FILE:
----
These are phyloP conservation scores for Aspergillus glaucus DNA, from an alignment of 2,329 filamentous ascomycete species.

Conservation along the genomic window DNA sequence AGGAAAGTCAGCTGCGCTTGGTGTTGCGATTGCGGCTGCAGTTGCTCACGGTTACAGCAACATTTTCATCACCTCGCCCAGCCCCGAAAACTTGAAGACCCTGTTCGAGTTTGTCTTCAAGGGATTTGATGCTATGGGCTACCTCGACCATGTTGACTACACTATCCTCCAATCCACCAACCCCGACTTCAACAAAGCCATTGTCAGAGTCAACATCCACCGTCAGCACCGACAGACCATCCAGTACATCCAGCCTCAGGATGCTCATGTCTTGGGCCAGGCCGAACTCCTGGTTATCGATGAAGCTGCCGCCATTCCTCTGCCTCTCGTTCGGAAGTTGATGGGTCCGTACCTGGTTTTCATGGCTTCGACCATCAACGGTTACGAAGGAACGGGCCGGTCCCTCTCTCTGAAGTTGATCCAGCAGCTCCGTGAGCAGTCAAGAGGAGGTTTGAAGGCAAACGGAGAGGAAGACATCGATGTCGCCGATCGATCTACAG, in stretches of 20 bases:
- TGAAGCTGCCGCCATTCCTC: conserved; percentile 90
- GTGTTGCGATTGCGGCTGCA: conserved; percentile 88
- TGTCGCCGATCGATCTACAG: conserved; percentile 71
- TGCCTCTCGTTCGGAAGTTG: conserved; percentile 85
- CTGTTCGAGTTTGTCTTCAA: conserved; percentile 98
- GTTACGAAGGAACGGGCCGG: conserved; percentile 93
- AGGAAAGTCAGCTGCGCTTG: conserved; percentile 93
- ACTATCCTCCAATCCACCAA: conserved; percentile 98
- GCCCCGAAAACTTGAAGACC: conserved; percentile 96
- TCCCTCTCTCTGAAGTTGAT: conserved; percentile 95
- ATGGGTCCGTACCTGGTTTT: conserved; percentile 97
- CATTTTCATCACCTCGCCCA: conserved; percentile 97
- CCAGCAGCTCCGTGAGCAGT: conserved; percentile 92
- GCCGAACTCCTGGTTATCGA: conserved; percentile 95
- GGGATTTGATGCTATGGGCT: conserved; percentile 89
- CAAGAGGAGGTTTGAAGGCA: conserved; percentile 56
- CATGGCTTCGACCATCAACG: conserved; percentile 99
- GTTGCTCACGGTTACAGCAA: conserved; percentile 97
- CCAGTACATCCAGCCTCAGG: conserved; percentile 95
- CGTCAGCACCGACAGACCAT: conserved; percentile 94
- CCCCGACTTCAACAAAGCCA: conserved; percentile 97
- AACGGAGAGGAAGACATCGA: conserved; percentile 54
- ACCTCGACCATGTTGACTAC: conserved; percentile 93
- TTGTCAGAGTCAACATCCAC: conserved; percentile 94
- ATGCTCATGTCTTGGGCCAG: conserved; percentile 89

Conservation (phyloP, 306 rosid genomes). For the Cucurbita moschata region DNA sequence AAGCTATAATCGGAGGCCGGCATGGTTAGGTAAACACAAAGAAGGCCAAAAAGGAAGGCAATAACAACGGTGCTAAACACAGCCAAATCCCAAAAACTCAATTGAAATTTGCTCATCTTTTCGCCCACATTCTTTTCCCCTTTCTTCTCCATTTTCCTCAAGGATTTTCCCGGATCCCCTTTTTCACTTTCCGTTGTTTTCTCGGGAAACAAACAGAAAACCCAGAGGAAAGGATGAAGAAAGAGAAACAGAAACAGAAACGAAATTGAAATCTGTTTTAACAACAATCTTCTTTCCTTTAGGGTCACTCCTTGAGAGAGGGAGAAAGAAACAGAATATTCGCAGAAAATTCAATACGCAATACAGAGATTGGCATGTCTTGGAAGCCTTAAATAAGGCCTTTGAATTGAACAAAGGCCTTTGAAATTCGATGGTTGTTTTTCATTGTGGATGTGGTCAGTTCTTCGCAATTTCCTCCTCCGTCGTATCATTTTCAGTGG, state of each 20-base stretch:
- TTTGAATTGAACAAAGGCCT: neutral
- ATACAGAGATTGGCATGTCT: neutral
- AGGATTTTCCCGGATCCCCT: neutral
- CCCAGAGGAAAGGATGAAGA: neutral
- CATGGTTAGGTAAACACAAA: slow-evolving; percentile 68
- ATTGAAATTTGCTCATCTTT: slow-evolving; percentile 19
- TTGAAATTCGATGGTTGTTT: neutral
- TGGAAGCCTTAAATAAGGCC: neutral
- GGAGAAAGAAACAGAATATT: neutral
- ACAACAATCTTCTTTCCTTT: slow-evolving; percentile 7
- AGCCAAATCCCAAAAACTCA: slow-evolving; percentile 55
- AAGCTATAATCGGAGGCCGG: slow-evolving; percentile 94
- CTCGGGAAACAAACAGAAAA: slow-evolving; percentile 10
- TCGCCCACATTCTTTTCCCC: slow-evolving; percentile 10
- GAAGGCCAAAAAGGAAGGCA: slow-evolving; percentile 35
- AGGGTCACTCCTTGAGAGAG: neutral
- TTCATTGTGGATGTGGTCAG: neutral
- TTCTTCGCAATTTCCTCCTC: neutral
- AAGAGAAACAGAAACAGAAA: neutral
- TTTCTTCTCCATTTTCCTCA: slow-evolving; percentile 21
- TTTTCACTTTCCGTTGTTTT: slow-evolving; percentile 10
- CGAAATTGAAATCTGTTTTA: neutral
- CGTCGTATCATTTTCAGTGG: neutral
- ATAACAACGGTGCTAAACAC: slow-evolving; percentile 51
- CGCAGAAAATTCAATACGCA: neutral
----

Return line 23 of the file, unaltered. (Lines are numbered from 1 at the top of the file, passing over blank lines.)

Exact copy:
- CCCCGACTTCAACAAAGCCA: conserved; percentile 97